• Medical treatment beyond first aid
  • Loss of consciousness
  • A significant injury or illness diagnosed by a physician or other licensed healthcare professional
  • Needlestick or sharps injuries from objects contaminated with another person’s blood or other potentially infectious material (OPIM)
  • Medical removal under surveillance requirements from an OSHA standard (i.e., 1910.1048 concerning occupational exposure to formaldehyde)
  • Occupational hearing loss if there is a standard threshold shift in hearing
  • Occupational exposure to Tuberculosis (TB) and subsequent TB infection

What Forms Should Be Used for Recording?

  • OSHA 300: log of work-related injuries and illnesses
  • OSHA 300-A: summary of work-related injuries and illnesses
  • OSHA 301: the injury and illness incident report

Can Other Forms Be Used for Recording?

  • Equivalent forms that have the same information as the OSHA 300 forms can be used.
  • Forms must be readable, understandable, and completed using the same instructions as the OSHA 300 form they replace.

What Is the Timeframe for Recording?

  • Seven calendar days of receiving information
  • Keep on file for five years

How to Handle Privacy Cases?

OSHA has strict requirements for protecting the privacy of injured and ill employees. An employer cannot record the employee's name on the OSHA 300 log for certain privacy concern cases. Instead of writing a name, the employer must enter "privacy case" in the space provided and maintain a separate confidential list containing the case numbers and employee names. This measure safeguards the employee's privacy in case another employee requests access to the OSHA 300 log. Privacy cases include:

  • Injury or illness to an intimate body part or reproductive system
  • Injury or illness resulting from a sexual assault
  • Mental illness
  • HIV infection, Hepatitis, HIV, or TB
  • Needlestick injuries and cuts from sharp objects contaminated with another person’s blood or other potentially infectious materials (OPIM)

Which Employers are Partially Exempt From These Requirements?

Workplaces with 10 or fewer employees:

If the company had 10 or fewer employees (entire company, not individual locations) at all times during the last calendar year, it is exempt from keeping OSHA 300 Forms. This doesn’t apply if: OSHA or the Bureau of Labor Statistics (BLS) informs the employer in writing that they must keep records. This is referred to as a partial exemption because the reporting requirements of 1904.39 still apply.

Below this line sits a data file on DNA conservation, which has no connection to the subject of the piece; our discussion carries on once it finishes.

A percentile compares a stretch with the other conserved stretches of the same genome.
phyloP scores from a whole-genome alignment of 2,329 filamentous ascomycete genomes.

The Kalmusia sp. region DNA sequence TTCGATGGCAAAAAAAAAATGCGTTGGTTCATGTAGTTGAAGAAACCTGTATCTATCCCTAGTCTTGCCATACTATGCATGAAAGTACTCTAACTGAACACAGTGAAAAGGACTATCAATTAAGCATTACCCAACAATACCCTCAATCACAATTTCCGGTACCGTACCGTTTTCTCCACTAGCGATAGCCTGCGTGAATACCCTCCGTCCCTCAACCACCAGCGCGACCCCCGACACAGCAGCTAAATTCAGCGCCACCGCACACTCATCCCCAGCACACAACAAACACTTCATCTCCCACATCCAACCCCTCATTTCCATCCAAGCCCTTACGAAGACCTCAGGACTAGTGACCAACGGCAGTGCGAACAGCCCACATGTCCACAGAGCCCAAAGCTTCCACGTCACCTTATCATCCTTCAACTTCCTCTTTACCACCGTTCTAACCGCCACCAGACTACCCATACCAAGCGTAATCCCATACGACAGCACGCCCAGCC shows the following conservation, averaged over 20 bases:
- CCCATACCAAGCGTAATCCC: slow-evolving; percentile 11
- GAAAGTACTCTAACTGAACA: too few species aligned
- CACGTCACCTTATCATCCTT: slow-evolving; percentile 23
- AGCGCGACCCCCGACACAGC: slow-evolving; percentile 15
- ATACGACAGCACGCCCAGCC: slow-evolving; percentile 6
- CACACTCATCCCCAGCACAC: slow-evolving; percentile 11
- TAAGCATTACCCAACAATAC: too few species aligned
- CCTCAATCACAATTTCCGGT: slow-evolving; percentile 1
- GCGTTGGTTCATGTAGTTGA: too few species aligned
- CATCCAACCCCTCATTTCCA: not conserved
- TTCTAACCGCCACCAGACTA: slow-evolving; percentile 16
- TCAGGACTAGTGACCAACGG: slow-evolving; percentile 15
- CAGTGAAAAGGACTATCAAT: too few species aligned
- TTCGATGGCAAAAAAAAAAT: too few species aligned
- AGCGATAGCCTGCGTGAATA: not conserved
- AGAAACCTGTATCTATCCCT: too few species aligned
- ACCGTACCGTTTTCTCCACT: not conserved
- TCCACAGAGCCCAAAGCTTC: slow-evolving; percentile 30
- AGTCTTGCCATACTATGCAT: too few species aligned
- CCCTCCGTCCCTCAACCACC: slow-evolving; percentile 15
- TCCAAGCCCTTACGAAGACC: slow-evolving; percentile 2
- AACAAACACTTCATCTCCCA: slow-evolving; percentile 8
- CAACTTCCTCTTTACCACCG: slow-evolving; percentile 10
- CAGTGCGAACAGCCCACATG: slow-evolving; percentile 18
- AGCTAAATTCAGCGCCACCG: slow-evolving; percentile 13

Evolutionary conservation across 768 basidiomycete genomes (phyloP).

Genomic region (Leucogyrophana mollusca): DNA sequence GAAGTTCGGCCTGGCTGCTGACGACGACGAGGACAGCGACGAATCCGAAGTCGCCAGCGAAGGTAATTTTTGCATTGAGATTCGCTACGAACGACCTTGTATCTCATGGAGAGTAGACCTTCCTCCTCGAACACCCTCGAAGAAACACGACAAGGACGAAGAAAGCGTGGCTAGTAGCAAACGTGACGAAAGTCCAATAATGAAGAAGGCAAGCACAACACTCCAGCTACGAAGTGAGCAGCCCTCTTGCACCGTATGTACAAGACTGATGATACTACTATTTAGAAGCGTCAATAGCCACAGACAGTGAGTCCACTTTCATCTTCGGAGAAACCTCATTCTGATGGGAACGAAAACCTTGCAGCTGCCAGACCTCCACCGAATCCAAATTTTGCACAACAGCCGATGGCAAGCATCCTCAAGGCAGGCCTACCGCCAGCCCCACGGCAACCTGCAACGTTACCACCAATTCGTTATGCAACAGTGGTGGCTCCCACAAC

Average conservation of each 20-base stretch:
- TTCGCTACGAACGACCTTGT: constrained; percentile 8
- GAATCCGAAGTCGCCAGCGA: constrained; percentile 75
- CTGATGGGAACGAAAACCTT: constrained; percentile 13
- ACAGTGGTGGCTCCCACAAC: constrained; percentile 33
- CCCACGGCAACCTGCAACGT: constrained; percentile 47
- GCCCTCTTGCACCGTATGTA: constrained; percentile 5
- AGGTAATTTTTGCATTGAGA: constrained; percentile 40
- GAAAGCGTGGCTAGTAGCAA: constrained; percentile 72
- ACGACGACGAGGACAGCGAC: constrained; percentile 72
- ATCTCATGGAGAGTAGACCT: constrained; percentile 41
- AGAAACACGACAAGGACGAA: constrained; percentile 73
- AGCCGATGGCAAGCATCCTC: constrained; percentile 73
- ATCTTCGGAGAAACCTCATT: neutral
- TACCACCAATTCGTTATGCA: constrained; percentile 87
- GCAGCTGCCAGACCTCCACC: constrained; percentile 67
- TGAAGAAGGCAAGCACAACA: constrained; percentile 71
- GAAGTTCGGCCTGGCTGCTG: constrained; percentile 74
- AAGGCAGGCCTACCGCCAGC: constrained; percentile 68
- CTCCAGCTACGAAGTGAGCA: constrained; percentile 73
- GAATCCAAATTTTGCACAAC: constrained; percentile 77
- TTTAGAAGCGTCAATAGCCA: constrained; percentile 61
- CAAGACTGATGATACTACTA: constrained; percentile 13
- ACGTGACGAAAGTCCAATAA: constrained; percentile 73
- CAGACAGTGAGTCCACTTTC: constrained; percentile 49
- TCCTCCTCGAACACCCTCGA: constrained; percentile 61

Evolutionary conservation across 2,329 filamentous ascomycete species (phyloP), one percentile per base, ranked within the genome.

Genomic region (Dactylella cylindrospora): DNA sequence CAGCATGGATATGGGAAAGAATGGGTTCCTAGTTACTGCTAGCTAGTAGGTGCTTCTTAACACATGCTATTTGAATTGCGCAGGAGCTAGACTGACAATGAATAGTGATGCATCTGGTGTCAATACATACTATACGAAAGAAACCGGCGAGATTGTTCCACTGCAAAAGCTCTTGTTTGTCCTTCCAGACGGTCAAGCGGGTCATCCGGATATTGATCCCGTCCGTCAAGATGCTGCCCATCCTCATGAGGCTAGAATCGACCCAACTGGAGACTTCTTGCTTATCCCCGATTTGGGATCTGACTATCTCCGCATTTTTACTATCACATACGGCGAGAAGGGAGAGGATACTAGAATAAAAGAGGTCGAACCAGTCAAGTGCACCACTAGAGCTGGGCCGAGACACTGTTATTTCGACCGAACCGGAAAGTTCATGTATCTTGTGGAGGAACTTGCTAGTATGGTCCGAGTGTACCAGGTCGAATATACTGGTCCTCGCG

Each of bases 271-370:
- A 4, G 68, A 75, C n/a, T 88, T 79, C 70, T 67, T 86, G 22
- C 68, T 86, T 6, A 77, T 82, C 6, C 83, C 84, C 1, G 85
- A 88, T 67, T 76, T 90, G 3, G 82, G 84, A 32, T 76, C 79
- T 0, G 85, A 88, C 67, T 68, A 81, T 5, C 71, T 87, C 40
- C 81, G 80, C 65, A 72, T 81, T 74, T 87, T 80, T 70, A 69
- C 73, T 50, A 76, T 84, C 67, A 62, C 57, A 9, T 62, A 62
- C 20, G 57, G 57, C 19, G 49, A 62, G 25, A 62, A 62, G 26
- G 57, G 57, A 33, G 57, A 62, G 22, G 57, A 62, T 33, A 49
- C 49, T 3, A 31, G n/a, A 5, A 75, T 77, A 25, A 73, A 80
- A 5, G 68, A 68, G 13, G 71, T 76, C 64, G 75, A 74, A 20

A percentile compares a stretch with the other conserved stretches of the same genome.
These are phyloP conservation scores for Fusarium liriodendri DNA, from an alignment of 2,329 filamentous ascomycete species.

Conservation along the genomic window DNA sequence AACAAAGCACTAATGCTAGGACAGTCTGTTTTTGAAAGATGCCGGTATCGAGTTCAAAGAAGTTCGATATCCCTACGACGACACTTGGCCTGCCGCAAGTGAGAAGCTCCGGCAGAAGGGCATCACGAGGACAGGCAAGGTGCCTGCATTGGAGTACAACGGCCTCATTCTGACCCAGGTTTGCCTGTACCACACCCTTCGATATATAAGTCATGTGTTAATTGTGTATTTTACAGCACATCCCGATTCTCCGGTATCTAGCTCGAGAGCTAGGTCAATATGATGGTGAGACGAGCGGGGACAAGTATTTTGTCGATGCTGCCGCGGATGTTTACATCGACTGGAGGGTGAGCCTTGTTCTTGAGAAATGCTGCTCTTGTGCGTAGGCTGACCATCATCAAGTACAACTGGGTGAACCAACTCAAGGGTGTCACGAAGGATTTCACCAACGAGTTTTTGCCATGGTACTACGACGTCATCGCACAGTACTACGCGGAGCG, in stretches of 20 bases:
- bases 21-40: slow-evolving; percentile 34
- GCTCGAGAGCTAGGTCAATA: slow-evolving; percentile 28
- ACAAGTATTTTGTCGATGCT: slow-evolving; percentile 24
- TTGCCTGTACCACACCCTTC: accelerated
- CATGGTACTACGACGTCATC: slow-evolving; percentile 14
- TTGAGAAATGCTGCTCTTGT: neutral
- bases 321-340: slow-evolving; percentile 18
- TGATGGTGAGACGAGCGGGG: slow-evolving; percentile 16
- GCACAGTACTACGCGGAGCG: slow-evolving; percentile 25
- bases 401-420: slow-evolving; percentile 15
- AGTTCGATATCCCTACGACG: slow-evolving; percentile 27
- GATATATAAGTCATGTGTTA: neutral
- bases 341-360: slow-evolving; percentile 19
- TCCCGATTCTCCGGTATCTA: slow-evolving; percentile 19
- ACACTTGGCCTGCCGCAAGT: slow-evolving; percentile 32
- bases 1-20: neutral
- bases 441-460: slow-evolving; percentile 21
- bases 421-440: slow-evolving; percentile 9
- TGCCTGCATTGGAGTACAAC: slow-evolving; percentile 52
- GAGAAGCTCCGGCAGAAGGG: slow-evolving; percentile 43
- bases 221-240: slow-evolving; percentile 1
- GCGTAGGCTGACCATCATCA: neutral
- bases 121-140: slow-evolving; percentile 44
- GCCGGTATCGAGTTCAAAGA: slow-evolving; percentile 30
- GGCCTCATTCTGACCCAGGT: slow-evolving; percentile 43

Establishments in certain industries:

If the employer is in an industry group listed in Appendix A of 29 CFR 1904 Subpart B [determined based on the North American Industry Classification System (NAICS)], then it is exempt from keeping OSHA 300 Forms. This doesn’t apply if OSHA or BLS specifically requests recordkeeping or information submission. This is also a partial exemption because the reporting requirements of 1904.39 still apply.

What Are The Details For The Recent Update To The E-Submission Requirements of 29 CFR 1904.41?

  • The Final rule becomes effective on January 1, 2024.
  • A new list of high hazard industries were added: Appendix B to Subpart E.
  • Establishments with 100 or more employees and listed in Appendix B to Subpart E must electronically submit information from their OSHA forms 300, 300-A, and 301 annually.
  • OSHA updated the NAICS codes in Appendix A to Subpart E.
  • Establishments with 20-249 employees and listed in Appendix A to Subpart E will continue to submit information from OSHA form 300A annually.
  • Establishments with 250 or more employees, and not partially exempt from recordkeeping, will continue to electronically submit information from OSHA form 300A annually.
  • Companies’ legal names must now be included in electronic submissions; OSHA will post public data while safeguarding individuals' privacy by removing identifying information.